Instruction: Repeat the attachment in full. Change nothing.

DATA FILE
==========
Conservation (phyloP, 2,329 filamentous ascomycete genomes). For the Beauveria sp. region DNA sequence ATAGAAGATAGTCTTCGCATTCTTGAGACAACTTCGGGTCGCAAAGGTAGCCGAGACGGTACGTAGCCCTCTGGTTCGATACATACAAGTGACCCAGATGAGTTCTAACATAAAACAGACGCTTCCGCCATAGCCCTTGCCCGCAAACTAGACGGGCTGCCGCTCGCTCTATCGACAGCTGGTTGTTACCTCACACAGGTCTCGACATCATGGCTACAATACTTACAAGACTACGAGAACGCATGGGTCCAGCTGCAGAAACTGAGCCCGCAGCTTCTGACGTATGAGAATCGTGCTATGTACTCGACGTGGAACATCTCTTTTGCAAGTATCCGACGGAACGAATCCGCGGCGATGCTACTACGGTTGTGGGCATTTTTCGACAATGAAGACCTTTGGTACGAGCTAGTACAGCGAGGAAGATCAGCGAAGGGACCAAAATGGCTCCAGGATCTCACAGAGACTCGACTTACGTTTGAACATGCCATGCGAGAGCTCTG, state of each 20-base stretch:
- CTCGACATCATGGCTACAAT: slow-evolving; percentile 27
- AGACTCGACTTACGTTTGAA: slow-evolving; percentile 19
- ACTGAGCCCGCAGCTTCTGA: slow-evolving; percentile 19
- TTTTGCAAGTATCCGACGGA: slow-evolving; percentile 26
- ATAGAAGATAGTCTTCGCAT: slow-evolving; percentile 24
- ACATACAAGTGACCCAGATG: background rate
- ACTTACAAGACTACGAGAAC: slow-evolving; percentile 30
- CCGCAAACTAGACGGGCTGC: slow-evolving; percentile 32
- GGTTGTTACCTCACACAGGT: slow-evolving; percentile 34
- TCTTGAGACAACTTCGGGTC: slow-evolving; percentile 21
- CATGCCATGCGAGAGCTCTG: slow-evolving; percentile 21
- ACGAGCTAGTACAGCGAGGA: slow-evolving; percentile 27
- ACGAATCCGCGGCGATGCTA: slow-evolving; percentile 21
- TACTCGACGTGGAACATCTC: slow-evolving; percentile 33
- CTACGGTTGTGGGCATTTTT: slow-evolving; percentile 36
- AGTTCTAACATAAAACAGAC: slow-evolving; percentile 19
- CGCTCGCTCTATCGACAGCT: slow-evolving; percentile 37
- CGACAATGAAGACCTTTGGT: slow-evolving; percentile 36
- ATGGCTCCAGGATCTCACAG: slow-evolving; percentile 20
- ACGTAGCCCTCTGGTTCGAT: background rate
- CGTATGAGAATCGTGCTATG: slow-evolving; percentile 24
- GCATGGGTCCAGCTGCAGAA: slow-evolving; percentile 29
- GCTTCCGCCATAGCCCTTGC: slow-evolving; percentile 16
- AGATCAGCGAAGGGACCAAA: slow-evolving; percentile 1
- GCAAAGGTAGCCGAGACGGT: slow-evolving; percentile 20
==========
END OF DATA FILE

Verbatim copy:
Conservation (phyloP, 2,329 filamentous ascomycete genomes). For the Beauveria sp. region DNA sequence ATAGAAGATAGTCTTCGCATTCTTGAGACAACTTCGGGTCGCAAAGGTAGCCGAGACGGTACGTAGCCCTCTGGTTCGATACATACAAGTGACCCAGATGAGTTCTAACATAAAACAGACGCTTCCGCCATAGCCCTTGCCCGCAAACTAGACGGGCTGCCGCTCGCTCTATCGACAGCTGGTTGTTACCTCACACAGGTCTCGACATCATGGCTACAATACTTACAAGACTACGAGAACGCATGGGTCCAGCTGCAGAAACTGAGCCCGCAGCTTCTGACGTATGAGAATCGTGCTATGTACTCGACGTGGAACATCTCTTTTGCAAGTATCCGACGGAACGAATCCGCGGCGATGCTACTACGGTTGTGGGCATTTTTCGACAATGAAGACCTTTGGTACGAGCTAGTACAGCGAGGAAGATCAGCGAAGGGACCAAAATGGCTCCAGGATCTCACAGAGACTCGACTTACGTTTGAACATGCCATGCGAGAGCTCTG, state of each 20-base stretch:
- CTCGACATCATGGCTACAAT: slow-evolving; percentile 27
- AGACTCGACTTACGTTTGAA: slow-evolving; percentile 19
- ACTGAGCCCGCAGCTTCTGA: slow-evolving; percentile 19
- TTTTGCAAGTATCCGACGGA: slow-evolving; percentile 26
- ATAGAAGATAGTCTTCGCAT: slow-evolving; percentile 24
- ACATACAAGTGACCCAGATG: background rate
- ACTTACAAGACTACGAGAAC: slow-evolving; percentile 30
- CCGCAAACTAGACGGGCTGC: slow-evolving; percentile 32
- GGTTGTTACCTCACACAGGT: slow-evolving; percentile 34
- TCTTGAGACAACTTCGGGTC: slow-evolving; percentile 21
- CATGCCATGCGAGAGCTCTG: slow-evolving; percentile 21
- ACGAGCTAGTACAGCGAGGA: slow-evolving; percentile 27
- ACGAATCCGCGGCGATGCTA: slow-evolving; percentile 21
- TACTCGACGTGGAACATCTC: slow-evolving; percentile 33
- CTACGGTTGTGGGCATTTTT: slow-evolving; percentile 36
- AGTTCTAACATAAAACAGAC: slow-evolving; percentile 19
- CGCTCGCTCTATCGACAGCT: slow-evolving; percentile 37
- CGACAATGAAGACCTTTGGT: slow-evolving; percentile 36
- ATGGCTCCAGGATCTCACAG: slow-evolving; percentile 20
- ACGTAGCCCTCTGGTTCGAT: background rate
- CGTATGAGAATCGTGCTATG: slow-evolving; percentile 24
- GCATGGGTCCAGCTGCAGAA: slow-evolving; percentile 29
- GCTTCCGCCATAGCCCTTGC: slow-evolving; percentile 16
- AGATCAGCGAAGGGACCAAA: slow-evolving; percentile 1
- GCAAAGGTAGCCGAGACGGT: slow-evolving; percentile 20